Postal Service Losses Surpass $2 Billion as House Continues to Delay Action; Dubious Milestone Underscores Urgent Need for House Action
Sen. Carper Dismayed by House decision to postpone action as losses mount and threaten future of American institution
WASHINGTON – On Sunday morning the U.S. Postal Service’s losses surpassed $2 billion since the U.S. Senate passed its comprehensive, bipartisan bill to reform the U.S. Postal Service on April 25, 2012. Last week, after nearly three months of inaction and the Postal Service losing $25 million or more daily, House of Representatives officials indicated that they were scrapping plans to bring postal reform legislation up for consideration. Sen. Tom Carper (D-Del.), co-author of the 21st Century Postal Service Act and chairman of the Senate subcommittee that oversees the Postal Service, continues to call on House Leadership to take up postal reform legislation as soon as possible and expressed dismay over the House’s refusal to act even as the Postal Service’s financial losses continue to mount.
Threatening to exacerbate its already dire financial situation, the Postal Service is required to make three expensive payments to the federal government this fall and without Congressional action may not be able to meet some or all of those financial obligations. The Postal Service is required to pay $5.5 billion to the Department of Treasury on August 1 – a payment delay from fiscal year 2011 – and $5.6 billion on September 30 for its future retiree healthcare costs. Without legislation, the Postal Service will be unable to make those payments and will be forced to default. On October 15 it will owe $1.5 billion to the Department of Labor for its worker compensation costs.
“The U.S. Postal Service is hemorrhaging money at a historic pace and Congress can’t stand idly by and allow it to continue to creep towards total financial collapse,” said Sen. Carper. “The longer the House delays action, the more losses the Postal Service racks up – losses that continue to threaten a mailing industry that employs over 8 million people and generates almost $1 trillion in economic activity each year. It is completely irresponsible to keep kicking the can down the road and avoiding the hard but necessary decisions to fix the Postal Services’ serious but solvable financial problems. The House’s refusal or inability to act is making a bad situation worse by creating more uncertainty, further undermining confidence in the Postal Service’s future, and harming its ability to build new business. In April, the Senate came together to pass bipartisan postal reform legislation. Since then, the Postal Service has lost over $2 billion and the House continues to sit on its hands, failing to take up our bipartisan Senate bill – or its own bill – to reform the Postal Service. I am absolutely dismayed by the recent reports that the House Leadership is now considering delaying action on postal reform legislation until after its August recess. The only way to protect the Postal Service and the millions of jobs and thousands of businesses that rely on it is for the House to act now, not wait until September or later. I strongly urge them to stop passing the buck and to act swiftly to debate and pass a bill to preserve this American institution for generations to come.”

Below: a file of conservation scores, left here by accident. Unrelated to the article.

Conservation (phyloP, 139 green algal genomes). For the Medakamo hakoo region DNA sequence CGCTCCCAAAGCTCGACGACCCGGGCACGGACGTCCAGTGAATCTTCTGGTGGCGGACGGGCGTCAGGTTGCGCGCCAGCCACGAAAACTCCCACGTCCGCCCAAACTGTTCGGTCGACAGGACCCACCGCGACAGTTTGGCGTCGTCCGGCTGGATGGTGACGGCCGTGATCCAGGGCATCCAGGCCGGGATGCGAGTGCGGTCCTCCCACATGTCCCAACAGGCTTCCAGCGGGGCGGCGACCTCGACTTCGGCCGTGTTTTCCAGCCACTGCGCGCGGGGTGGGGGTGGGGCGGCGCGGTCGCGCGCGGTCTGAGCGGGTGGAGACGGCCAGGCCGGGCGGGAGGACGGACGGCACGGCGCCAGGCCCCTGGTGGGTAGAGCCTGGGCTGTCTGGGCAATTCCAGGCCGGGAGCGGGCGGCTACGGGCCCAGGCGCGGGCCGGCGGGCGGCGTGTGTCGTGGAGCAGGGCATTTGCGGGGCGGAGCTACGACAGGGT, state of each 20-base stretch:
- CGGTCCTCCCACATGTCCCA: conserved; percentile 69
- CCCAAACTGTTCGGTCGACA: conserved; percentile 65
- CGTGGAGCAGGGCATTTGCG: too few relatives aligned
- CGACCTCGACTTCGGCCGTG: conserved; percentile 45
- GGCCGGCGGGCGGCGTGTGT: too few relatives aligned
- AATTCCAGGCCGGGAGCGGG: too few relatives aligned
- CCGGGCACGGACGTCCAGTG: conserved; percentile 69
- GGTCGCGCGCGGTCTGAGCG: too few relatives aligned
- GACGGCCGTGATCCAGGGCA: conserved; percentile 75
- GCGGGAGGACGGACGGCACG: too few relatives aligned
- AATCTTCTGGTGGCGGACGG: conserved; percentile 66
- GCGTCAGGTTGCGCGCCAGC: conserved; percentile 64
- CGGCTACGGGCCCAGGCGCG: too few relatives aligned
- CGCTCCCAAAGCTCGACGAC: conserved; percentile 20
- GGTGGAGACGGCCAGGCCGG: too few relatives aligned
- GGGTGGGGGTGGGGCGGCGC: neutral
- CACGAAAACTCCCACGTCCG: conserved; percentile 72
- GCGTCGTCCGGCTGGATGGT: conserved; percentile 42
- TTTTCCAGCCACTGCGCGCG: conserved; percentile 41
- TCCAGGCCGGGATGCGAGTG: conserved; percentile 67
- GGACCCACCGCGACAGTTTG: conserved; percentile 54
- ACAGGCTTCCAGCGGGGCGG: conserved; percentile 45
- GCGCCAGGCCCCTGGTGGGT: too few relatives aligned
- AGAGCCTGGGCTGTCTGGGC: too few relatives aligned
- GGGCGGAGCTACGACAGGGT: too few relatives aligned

Although the Postal Reform Act of 2011 was passed out of the relevant House committee in October 2011, leaders in the House have yet to schedule a vote on the bill. The Senate, however, passed the bipartisan 21st Century Postal Service Act, co-authored by Sens. Carper, Joe Lieberman (ID-Conn.), Susan Collins (R-Maine) and Scott Brown (R-Mass.) on April 25, 2012. This legislation gives the Postal Service the flexibility and resources it needs to right-size, modernize, and remain competitive in the 21st Century.
As the House delays action on postal reform legislation, you can follow the Postal Service’s record losses on Sen. Carper’s website here.